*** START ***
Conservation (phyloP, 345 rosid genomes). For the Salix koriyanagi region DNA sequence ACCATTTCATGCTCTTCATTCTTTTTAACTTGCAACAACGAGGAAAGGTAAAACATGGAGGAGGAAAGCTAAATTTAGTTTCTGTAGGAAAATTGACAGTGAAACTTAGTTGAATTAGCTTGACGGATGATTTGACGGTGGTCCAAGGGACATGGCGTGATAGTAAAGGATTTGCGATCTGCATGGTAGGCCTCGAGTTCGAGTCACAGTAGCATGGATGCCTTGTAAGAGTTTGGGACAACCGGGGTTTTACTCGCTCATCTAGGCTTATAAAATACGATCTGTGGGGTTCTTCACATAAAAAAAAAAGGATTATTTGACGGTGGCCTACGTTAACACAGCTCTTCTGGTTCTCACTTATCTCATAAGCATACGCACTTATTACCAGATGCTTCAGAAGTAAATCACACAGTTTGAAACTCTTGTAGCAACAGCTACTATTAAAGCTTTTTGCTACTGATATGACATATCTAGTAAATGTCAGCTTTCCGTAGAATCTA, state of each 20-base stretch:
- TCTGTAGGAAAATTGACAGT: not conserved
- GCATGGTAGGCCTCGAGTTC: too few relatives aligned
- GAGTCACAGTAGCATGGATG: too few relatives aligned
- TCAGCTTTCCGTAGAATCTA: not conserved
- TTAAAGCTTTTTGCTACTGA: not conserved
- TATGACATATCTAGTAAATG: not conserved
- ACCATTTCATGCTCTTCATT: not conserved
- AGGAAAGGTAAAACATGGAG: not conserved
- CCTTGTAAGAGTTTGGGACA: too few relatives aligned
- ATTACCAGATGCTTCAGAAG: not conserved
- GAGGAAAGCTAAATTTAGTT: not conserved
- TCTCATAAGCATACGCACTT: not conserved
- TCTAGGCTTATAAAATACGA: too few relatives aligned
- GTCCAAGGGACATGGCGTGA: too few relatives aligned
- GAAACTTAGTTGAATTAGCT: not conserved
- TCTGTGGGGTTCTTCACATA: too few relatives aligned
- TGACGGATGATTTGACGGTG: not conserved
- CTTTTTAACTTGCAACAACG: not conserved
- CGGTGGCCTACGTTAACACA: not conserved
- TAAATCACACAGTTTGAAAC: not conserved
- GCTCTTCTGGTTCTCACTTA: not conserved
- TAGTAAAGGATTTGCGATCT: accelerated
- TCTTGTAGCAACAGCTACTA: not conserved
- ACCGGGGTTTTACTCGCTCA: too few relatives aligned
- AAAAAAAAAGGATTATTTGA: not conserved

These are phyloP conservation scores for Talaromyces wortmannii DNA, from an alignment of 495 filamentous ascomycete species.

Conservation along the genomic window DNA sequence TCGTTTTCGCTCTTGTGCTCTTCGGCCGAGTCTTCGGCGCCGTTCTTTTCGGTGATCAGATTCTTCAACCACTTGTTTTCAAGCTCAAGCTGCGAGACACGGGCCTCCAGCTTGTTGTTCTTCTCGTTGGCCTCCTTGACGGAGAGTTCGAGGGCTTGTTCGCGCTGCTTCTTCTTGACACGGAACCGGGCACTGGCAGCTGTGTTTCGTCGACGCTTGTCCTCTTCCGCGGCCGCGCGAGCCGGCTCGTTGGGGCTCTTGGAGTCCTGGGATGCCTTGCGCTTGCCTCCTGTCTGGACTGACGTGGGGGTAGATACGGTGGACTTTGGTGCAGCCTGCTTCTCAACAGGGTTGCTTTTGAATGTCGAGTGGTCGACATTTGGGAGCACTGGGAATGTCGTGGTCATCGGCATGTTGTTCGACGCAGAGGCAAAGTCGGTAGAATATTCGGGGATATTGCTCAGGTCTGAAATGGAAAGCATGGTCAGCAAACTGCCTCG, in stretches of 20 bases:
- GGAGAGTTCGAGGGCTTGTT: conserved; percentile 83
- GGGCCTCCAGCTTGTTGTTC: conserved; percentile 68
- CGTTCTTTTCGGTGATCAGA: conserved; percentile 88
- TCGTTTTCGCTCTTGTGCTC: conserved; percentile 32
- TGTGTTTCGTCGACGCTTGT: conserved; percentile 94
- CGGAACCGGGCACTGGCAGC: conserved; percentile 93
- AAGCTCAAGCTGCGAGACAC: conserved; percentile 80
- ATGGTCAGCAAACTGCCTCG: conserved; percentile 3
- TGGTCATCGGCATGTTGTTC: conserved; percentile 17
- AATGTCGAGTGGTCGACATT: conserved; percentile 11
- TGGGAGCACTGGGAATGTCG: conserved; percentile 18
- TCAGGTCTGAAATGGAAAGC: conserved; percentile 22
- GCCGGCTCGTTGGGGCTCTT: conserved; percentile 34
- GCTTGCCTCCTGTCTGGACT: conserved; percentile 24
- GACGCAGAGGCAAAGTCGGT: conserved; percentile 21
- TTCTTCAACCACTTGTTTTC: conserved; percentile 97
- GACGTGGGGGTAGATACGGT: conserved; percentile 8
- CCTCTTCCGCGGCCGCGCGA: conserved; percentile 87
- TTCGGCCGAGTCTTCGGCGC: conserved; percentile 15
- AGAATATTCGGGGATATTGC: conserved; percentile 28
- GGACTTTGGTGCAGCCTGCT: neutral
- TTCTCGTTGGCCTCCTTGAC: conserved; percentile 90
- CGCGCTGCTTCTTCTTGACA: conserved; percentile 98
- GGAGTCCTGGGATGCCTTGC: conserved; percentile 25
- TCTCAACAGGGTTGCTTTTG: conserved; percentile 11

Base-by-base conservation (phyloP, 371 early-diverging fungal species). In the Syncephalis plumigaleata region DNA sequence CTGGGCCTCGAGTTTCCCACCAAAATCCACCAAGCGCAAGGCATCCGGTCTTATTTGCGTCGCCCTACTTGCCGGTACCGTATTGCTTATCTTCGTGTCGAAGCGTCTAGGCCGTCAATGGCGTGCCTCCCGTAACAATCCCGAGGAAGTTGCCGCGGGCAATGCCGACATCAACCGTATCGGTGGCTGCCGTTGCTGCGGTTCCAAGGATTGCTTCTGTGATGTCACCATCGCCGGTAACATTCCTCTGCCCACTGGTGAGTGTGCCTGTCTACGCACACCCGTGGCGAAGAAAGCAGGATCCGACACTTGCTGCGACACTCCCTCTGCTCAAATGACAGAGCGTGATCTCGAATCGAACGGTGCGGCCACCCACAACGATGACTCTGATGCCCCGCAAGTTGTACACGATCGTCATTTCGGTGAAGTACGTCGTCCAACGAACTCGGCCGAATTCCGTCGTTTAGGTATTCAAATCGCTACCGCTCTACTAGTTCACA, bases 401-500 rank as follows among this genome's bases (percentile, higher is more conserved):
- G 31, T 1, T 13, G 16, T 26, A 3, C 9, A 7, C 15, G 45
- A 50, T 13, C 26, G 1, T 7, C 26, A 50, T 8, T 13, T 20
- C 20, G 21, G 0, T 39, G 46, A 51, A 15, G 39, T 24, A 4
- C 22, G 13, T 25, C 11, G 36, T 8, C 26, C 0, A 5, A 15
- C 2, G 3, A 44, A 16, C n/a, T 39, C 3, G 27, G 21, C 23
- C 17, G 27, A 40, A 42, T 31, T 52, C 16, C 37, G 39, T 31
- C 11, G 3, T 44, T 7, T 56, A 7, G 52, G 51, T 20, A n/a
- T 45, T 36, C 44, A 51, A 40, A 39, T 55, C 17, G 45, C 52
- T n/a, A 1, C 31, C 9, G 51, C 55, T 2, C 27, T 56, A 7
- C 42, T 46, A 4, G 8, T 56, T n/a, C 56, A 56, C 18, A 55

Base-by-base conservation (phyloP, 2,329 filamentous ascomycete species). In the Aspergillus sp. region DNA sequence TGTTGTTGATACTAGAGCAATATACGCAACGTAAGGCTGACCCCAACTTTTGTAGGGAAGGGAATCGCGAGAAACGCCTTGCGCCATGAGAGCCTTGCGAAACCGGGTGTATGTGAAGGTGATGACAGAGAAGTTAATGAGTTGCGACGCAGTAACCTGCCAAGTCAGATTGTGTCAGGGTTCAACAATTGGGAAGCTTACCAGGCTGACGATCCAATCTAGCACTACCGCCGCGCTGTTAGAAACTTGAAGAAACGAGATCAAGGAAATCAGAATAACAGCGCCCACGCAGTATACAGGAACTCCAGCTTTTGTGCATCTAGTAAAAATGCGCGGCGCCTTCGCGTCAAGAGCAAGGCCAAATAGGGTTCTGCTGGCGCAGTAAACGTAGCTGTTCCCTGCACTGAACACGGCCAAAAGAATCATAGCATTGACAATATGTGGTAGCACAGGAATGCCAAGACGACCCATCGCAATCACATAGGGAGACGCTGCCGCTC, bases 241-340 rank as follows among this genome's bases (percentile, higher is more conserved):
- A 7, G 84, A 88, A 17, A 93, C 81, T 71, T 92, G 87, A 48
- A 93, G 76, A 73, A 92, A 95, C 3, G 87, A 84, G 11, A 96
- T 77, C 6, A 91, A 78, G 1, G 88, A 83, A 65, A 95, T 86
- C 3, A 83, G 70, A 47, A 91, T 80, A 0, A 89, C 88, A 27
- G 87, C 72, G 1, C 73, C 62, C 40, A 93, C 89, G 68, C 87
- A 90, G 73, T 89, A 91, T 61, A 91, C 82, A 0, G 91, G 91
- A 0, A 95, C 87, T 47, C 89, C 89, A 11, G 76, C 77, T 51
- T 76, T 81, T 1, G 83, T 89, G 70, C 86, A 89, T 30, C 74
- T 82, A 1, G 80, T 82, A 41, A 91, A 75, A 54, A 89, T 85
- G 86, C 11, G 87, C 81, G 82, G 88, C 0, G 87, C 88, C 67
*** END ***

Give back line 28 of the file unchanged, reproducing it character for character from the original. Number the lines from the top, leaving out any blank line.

Conservation along the genomic window DNA sequence TCGTTTTCGCTCTTGTGCTCTTCGGCCGAGTCTTCGGCGCCGTTCTTTTCGGTGATCAGATTCTTCAACCACTTGTTTTCAAGCTCAAGCTGCGAGACACGGGCCTCCAGCTTGTTGTTCTTCTCGTTGGCCTCCTTGACGGAGAGTTCGAGGGCTTGTTCGCGCTGCTTCTTCTTGACACGGAACCGGGCACTGGCAGCTGTGTTTCGTCGACGCTTGTCCTCTTCCGCGGCCGCGCGAGCCGGCTCGTTGGGGCTCTTGGAGTCCTGGGATGCCTTGCGCTTGCCTCCTGTCTGGACTGACGTGGGGGTAGATACGGTGGACTTTGGTGCAGCCTGCTTCTCAACAGGGTTGCTTTTGAATGTCGAGTGGTCGACATTTGGGAGCACTGGGAATGTCGTGGTCATCGGCATGTTGTTCGACGCAGAGGCAAAGTCGGTAGAATATTCGGGGATATTGCTCAGGTCTGAAATGGAAAGCATGGTCAGCAAACTGCCTCG, in stretches of 20 bases: